Thursday, February 6, 1964

The roving pickets who toured the eastern Kentucky coalfields two years ago are planning to resume picketing on April 1. The pickets say their objective is to bring better working conditions to small coal operations. The pickets hope to gain support from the 161 workers who have been laid off by Blue Diamond Coal Co. at Leatherwood. Blue Diamond has also served eviction notices on the men who are laid off whose families live in companyowned houses.

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A proposed tax-rate increase for the Jenkins Independent School District lost by 72 votes in a special election. The tax money would have gone to build a new high school in Jenkins.

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Jesse Phillips, captain of the Fleming-Neon Pirates basketball team, is the leading scorer in Letcher County. He is also a strong player on defense.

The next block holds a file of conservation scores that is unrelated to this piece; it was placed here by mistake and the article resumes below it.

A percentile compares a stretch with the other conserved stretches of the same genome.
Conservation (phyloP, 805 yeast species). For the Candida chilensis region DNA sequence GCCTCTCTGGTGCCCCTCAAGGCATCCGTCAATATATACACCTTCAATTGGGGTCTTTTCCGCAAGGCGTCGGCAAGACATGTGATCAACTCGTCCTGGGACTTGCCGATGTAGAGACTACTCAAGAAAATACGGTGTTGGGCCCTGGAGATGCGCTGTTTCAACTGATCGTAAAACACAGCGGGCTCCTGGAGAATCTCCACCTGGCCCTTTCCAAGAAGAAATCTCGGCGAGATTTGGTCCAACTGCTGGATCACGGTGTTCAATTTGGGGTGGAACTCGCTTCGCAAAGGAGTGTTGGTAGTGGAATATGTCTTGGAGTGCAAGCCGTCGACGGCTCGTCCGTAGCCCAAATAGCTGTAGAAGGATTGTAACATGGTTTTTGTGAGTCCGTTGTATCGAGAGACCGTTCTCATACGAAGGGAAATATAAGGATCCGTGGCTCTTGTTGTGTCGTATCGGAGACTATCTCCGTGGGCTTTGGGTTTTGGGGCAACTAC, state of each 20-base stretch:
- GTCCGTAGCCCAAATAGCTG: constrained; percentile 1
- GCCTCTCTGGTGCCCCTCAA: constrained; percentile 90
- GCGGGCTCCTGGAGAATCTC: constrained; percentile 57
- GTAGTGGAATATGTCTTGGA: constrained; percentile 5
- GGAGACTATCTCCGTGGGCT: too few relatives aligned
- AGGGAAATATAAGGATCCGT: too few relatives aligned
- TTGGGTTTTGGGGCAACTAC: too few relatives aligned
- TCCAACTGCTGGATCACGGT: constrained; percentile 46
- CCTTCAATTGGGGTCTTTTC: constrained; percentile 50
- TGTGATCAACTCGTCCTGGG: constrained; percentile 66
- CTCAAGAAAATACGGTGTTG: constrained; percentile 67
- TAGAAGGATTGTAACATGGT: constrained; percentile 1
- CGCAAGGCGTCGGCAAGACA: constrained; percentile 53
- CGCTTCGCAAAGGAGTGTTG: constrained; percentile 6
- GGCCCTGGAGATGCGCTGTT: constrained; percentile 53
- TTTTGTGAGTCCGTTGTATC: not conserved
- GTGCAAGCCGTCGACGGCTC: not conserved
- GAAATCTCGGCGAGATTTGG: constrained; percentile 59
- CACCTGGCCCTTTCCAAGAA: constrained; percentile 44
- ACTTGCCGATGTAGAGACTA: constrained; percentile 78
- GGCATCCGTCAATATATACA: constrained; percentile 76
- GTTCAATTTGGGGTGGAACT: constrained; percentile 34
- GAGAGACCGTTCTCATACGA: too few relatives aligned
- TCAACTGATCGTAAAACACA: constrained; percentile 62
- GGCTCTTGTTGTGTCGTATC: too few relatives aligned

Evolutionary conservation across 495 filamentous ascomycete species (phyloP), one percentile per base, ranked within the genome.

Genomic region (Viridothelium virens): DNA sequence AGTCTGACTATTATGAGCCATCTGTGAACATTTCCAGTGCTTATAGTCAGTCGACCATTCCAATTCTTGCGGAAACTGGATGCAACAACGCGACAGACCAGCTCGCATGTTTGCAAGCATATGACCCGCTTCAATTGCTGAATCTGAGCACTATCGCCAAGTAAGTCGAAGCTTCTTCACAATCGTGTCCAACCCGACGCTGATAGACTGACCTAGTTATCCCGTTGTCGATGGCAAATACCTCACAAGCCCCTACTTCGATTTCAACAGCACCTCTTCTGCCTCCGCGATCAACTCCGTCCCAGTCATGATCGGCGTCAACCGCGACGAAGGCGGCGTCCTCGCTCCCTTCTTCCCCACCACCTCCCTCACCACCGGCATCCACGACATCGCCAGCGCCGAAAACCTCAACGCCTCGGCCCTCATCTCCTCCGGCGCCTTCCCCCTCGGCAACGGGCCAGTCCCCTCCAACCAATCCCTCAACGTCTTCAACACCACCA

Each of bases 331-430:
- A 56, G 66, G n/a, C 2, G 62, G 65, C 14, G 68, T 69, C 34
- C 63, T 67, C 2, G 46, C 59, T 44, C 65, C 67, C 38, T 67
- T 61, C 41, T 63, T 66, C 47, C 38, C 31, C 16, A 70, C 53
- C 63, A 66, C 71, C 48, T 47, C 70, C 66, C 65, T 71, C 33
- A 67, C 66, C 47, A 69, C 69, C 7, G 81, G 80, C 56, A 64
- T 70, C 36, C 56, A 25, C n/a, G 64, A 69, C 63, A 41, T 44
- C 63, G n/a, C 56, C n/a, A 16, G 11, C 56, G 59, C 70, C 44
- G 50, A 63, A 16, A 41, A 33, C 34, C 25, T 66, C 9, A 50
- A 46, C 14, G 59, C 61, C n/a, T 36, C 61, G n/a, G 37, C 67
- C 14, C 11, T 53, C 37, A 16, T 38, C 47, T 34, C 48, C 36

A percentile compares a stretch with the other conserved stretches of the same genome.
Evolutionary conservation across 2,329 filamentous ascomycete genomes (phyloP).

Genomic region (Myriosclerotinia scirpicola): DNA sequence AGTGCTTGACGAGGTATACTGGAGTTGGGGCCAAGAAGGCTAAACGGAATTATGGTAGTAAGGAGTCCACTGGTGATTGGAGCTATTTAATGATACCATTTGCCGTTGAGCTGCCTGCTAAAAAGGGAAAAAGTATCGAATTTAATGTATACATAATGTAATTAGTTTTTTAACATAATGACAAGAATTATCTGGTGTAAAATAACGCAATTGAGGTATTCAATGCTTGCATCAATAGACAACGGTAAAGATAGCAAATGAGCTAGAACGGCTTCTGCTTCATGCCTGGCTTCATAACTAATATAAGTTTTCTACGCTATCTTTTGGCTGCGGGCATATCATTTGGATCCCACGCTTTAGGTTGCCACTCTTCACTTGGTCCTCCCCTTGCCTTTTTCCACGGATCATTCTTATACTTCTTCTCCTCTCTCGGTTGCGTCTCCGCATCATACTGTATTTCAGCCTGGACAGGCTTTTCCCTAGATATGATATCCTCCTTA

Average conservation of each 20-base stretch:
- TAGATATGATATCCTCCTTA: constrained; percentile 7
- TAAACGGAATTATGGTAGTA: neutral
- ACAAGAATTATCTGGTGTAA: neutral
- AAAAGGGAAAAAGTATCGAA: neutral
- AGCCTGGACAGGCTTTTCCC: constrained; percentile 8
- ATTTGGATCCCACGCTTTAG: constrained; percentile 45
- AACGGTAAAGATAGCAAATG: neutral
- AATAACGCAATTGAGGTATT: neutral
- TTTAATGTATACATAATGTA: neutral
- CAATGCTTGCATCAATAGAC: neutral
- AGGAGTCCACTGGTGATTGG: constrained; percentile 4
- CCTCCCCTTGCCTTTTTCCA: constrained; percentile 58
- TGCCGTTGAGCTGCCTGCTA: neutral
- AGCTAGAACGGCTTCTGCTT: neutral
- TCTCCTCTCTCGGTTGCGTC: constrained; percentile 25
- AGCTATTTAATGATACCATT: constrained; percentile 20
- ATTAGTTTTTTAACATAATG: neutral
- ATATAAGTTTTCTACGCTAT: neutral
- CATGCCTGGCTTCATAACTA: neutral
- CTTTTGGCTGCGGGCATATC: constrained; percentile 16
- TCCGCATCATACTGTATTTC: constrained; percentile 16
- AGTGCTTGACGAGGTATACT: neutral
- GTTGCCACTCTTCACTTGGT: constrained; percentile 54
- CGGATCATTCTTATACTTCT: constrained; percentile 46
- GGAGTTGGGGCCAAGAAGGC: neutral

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Chickens at the Paul Poloskey poultry farm are turning out about 30 crates of eggs a day, according to Millstone correspondent Mabel Kiser.

Thursday, February 7, 1974

A Mountain Eagle editorial addressed the subject of Watergate, saying, “It is long past time for Mr. Nixon to stop playing games with the American people. If he has evidence of his own innocence, let him produce it. If he does not — and speedily — let’s get about the business of impeachment.”

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Lexie Potter of Whitesburg, has been named Judge Pro Tem for Letcher County by Judge Estill Blair, replacing Ora Potter, who resigned for reasons of health.